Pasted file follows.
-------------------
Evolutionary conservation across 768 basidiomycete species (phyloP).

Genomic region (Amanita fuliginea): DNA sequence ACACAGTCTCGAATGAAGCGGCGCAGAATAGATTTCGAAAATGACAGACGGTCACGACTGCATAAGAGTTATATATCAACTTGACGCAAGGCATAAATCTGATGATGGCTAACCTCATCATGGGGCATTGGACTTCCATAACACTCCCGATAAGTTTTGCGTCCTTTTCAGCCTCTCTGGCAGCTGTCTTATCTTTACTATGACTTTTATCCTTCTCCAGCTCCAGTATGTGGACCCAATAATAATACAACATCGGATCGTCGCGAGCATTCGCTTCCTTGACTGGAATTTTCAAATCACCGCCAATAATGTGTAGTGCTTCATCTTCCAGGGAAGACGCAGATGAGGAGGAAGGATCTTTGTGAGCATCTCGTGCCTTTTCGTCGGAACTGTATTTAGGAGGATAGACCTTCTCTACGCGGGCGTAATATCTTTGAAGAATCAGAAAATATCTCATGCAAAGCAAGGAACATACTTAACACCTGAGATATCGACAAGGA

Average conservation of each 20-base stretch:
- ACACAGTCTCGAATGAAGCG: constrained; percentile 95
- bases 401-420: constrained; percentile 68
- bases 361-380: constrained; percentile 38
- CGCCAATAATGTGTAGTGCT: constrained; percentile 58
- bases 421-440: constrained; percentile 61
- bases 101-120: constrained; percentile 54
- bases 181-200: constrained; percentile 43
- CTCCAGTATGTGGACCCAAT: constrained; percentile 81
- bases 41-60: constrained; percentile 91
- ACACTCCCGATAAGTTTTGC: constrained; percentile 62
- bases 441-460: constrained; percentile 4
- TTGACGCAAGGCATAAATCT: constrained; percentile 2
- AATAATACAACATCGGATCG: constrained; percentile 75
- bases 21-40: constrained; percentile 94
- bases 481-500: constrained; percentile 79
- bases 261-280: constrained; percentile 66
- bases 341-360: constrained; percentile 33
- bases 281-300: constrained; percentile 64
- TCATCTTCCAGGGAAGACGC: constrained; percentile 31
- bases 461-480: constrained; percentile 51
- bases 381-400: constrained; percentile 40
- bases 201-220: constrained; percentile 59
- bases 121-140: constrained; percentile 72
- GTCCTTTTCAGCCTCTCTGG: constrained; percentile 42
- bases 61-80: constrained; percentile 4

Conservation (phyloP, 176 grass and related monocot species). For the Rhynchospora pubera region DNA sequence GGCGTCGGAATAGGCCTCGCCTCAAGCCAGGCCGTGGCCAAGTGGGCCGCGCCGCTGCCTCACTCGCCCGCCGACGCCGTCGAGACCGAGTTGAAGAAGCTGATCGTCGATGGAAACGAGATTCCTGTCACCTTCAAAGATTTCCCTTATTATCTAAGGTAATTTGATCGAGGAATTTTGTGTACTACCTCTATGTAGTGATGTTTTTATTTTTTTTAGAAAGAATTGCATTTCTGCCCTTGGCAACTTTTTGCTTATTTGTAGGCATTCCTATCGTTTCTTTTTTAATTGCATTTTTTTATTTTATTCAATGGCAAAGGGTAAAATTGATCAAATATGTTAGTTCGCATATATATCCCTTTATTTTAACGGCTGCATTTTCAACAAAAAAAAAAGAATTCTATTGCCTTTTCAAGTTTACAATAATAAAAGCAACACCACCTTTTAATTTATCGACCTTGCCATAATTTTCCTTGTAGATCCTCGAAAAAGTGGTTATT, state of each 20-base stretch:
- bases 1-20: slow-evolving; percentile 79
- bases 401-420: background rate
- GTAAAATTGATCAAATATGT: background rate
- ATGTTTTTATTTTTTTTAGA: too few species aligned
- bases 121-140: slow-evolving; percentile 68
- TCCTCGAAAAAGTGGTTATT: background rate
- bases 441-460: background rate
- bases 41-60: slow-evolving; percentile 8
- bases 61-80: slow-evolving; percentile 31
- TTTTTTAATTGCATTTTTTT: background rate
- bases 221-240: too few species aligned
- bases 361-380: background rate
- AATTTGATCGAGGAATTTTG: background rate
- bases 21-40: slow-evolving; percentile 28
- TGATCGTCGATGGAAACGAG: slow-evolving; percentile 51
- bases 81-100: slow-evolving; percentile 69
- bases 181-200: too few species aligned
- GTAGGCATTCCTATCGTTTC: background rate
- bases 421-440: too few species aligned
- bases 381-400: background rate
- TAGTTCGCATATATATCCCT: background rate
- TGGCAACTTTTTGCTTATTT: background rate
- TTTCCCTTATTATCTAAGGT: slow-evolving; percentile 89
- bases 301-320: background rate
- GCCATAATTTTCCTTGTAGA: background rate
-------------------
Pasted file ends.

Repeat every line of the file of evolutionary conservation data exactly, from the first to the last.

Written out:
Evolutionary conservation across 768 basidiomycete species (phyloP).

Genomic region (Amanita fuliginea): DNA sequence ACACAGTCTCGAATGAAGCGGCGCAGAATAGATTTCGAAAATGACAGACGGTCACGACTGCATAAGAGTTATATATCAACTTGACGCAAGGCATAAATCTGATGATGGCTAACCTCATCATGGGGCATTGGACTTCCATAACACTCCCGATAAGTTTTGCGTCCTTTTCAGCCTCTCTGGCAGCTGTCTTATCTTTACTATGACTTTTATCCTTCTCCAGCTCCAGTATGTGGACCCAATAATAATACAACATCGGATCGTCGCGAGCATTCGCTTCCTTGACTGGAATTTTCAAATCACCGCCAATAATGTGTAGTGCTTCATCTTCCAGGGAAGACGCAGATGAGGAGGAAGGATCTTTGTGAGCATCTCGTGCCTTTTCGTCGGAACTGTATTTAGGAGGATAGACCTTCTCTACGCGGGCGTAATATCTTTGAAGAATCAGAAAATATCTCATGCAAAGCAAGGAACATACTTAACACCTGAGATATCGACAAGGA

Average conservation of each 20-base stretch:
- ACACAGTCTCGAATGAAGCG: constrained; percentile 95
- bases 401-420: constrained; percentile 68
- bases 361-380: constrained; percentile 38
- CGCCAATAATGTGTAGTGCT: constrained; percentile 58
- bases 421-440: constrained; percentile 61
- bases 101-120: constrained; percentile 54
- bases 181-200: constrained; percentile 43
- CTCCAGTATGTGGACCCAAT: constrained; percentile 81
- bases 41-60: constrained; percentile 91
- ACACTCCCGATAAGTTTTGC: constrained; percentile 62
- bases 441-460: constrained; percentile 4
- TTGACGCAAGGCATAAATCT: constrained; percentile 2
- AATAATACAACATCGGATCG: constrained; percentile 75
- bases 21-40: constrained; percentile 94
- bases 481-500: constrained; percentile 79
- bases 261-280: constrained; percentile 66
- bases 341-360: constrained; percentile 33
- bases 281-300: constrained; percentile 64
- TCATCTTCCAGGGAAGACGC: constrained; percentile 31
- bases 461-480: constrained; percentile 51
- bases 381-400: constrained; percentile 40
- bases 201-220: constrained; percentile 59
- bases 121-140: constrained; percentile 72
- GTCCTTTTCAGCCTCTCTGG: constrained; percentile 42
- bases 61-80: constrained; percentile 4

Conservation (phyloP, 176 grass and related monocot species). For the Rhynchospora pubera region DNA sequence GGCGTCGGAATAGGCCTCGCCTCAAGCCAGGCCGTGGCCAAGTGGGCCGCGCCGCTGCCTCACTCGCCCGCCGACGCCGTCGAGACCGAGTTGAAGAAGCTGATCGTCGATGGAAACGAGATTCCTGTCACCTTCAAAGATTTCCCTTATTATCTAAGGTAATTTGATCGAGGAATTTTGTGTACTACCTCTATGTAGTGATGTTTTTATTTTTTTTAGAAAGAATTGCATTTCTGCCCTTGGCAACTTTTTGCTTATTTGTAGGCATTCCTATCGTTTCTTTTTTAATTGCATTTTTTTATTTTATTCAATGGCAAAGGGTAAAATTGATCAAATATGTTAGTTCGCATATATATCCCTTTATTTTAACGGCTGCATTTTCAACAAAAAAAAAAGAATTCTATTGCCTTTTCAAGTTTACAATAATAAAAGCAACACCACCTTTTAATTTATCGACCTTGCCATAATTTTCCTTGTAGATCCTCGAAAAAGTGGTTATT, state of each 20-base stretch:
- bases 1-20: slow-evolving; percentile 79
- bases 401-420: background rate
- GTAAAATTGATCAAATATGT: background rate
- ATGTTTTTATTTTTTTTAGA: too few species aligned
- bases 121-140: slow-evolving; percentile 68
- TCCTCGAAAAAGTGGTTATT: background rate
- bases 441-460: background rate
- bases 41-60: slow-evolving; percentile 8
- bases 61-80: slow-evolving; percentile 31
- TTTTTTAATTGCATTTTTTT: background rate
- bases 221-240: too few species aligned
- bases 361-380: background rate
- AATTTGATCGAGGAATTTTG: background rate
- bases 21-40: slow-evolving; percentile 28
- TGATCGTCGATGGAAACGAG: slow-evolving; percentile 51
- bases 81-100: slow-evolving; percentile 69
- bases 181-200: too few species aligned
- GTAGGCATTCCTATCGTTTC: background rate
- bases 421-440: too few species aligned
- bases 381-400: background rate
- TAGTTCGCATATATATCCCT: background rate
- TGGCAACTTTTTGCTTATTT: background rate
- TTTCCCTTATTATCTAAGGT: slow-evolving; percentile 89
- bases 301-320: background rate
- GCCATAATTTTCCTTGTAGA: background rate